Although this mystery of the Japanese DNA initiates a Nancy Drew-like investigation on my part, I wish I could say that I am completely scientific in my approach. Yes, I have an articulated list of possibilities written out, however, when my brother jokes, “Are you thinking Mom isn’t telling you something?” I immediately laugh it off and tell him my theory of Tiny Grandma’s true ethnicity. I am fixated on the assumption that the secret is generations removed and born of a time when the Texas census responses were handwritten and often misspelled or illegible. After all, I reason, it would have behooved her to assimilate into White culture in a Southern farming community in the 1890s.

Around 6:00 in the evening, I press pause on my scrambled research and join my husband and some friends on a social distancing “Happy Hour” via online web conference. We are among the throngs of people who have turned to digital engagement to try to stay connected in the age of COVID-19. We’ve fixed ourselves cocktails and are sitting in the upstairs office, side by side, grateful for some semblance of togetherness as we regale them with anecdotes about our dog, Arrow, and exchange updates about job status, headlines we’ve read, and funny Internet memes. One part of my brain has been expecting a call from Mom, and I’m subtly checking the clock on my cell phone every 15 minutes or so.

Finally, at 7:00, a few hours earlier than anticipated, I see the incoming call and duck out of the room to answer. Finding an isolated spot in the kitchen downstairs where I can lean nervously against the counter, I say, “Hi there!” There’s a buzzing energy in the air as I hear her greet me, and without hesitation she says, ” There’s no good way to say this, so I’ll just say it.”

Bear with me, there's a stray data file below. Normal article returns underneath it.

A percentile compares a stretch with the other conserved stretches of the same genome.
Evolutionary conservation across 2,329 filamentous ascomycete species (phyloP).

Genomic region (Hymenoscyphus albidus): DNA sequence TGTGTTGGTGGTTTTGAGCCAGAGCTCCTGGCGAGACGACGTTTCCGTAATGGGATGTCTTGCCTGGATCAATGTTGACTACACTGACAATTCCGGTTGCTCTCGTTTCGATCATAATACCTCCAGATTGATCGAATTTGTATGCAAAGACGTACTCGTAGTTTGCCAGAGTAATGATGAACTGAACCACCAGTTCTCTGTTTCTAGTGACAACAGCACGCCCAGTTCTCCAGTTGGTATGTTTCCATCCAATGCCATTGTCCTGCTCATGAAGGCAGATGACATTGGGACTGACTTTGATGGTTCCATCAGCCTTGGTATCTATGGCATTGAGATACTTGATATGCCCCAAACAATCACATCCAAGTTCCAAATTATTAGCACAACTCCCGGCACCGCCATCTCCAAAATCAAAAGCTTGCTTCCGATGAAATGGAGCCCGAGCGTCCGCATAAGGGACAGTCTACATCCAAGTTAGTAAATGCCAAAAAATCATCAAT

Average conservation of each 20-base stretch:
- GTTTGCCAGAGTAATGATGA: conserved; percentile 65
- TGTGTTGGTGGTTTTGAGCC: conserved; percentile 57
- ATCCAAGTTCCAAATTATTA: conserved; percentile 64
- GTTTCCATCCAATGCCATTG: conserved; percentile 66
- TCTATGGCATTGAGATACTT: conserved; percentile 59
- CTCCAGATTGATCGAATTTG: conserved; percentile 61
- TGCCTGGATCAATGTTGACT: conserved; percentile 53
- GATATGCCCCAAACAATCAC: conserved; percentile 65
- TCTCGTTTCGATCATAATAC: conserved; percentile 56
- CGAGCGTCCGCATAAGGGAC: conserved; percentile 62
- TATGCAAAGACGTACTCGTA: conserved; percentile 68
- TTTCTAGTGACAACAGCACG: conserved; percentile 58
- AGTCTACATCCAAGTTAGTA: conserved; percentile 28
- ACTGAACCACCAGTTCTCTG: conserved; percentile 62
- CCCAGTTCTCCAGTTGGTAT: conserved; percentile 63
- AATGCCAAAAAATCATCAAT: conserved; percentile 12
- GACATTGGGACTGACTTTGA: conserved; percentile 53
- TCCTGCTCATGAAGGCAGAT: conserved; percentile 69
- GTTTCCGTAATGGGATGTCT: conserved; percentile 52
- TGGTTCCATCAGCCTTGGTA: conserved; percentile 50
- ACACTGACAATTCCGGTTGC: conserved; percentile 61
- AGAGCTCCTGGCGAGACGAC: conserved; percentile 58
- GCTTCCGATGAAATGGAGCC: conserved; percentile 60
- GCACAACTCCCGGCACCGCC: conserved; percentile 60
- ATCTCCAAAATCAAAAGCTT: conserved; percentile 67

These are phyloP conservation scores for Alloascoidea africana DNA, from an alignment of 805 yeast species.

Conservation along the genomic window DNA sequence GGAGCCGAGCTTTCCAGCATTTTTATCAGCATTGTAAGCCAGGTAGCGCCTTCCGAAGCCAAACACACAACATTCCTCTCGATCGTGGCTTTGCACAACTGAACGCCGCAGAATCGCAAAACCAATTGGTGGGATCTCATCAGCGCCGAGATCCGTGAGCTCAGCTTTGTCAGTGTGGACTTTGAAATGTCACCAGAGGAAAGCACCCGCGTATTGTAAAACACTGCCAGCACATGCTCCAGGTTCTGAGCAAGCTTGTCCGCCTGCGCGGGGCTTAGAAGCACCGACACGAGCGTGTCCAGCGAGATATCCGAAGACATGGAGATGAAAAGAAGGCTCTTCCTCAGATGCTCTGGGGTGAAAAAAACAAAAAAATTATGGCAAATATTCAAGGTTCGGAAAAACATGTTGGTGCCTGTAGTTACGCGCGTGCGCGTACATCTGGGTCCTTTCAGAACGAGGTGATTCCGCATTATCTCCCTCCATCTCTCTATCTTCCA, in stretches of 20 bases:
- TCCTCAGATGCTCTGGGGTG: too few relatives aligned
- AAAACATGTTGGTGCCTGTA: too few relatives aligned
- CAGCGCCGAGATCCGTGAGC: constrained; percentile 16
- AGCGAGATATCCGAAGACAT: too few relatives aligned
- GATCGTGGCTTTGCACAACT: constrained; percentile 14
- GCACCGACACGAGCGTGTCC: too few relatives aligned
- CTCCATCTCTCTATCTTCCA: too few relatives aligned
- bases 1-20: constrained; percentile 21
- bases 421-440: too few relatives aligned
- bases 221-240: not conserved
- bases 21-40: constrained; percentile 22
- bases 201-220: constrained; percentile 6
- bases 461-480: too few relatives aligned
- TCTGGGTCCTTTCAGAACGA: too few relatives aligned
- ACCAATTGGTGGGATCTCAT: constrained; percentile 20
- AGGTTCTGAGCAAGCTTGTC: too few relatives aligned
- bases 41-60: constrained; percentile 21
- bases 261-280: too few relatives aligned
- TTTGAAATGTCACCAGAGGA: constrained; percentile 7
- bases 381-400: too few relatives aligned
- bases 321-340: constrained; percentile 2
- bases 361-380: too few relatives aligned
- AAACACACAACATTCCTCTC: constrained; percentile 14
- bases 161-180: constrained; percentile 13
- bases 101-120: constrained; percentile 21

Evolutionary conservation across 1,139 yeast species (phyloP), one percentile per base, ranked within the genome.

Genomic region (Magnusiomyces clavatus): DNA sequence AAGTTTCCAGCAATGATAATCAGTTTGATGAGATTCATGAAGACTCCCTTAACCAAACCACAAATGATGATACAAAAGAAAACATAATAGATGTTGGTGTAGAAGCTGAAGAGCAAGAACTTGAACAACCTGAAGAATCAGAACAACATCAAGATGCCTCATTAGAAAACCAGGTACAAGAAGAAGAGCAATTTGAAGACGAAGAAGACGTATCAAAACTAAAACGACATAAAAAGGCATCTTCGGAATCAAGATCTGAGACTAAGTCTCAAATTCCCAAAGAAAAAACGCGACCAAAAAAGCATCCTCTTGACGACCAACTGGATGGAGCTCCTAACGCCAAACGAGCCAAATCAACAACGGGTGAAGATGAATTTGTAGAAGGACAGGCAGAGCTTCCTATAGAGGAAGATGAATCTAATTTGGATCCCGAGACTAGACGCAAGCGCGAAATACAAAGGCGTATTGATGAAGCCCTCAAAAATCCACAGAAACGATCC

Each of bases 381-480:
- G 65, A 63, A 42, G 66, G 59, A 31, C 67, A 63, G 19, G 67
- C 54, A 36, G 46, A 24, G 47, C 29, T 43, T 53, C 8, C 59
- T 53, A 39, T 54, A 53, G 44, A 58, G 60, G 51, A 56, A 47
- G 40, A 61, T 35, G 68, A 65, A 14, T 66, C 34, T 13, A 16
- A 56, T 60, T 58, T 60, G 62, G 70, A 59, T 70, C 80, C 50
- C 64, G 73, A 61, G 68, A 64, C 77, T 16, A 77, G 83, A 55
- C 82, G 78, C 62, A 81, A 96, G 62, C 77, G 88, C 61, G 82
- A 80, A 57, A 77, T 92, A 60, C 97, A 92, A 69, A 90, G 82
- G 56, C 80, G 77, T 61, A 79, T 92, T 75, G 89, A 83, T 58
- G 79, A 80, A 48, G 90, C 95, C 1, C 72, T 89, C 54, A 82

This is not the first life moment where I’ve received difficult news, and I meet it dry-eyed, measured, even. It’s as if I’ve gained the superhuman power to move faster than time, and so from my vantage point each detail Mom shares is lofted smoothly into the air, drifting calmly toward me. I gather them from their suspended trajectory, as if to set the details down on the counter top for later inspection. My peripheral vision is a swirling mist, but I am focused on making sure that she (and our family) will survive.

There was an ex-boyfriend. She and Dad were on a break. The ex-boyfriend was half-Japanese. She is very remorseful. She has found an obituary from 2012. Will I be okay? She has told Dad. He has gone on a drive.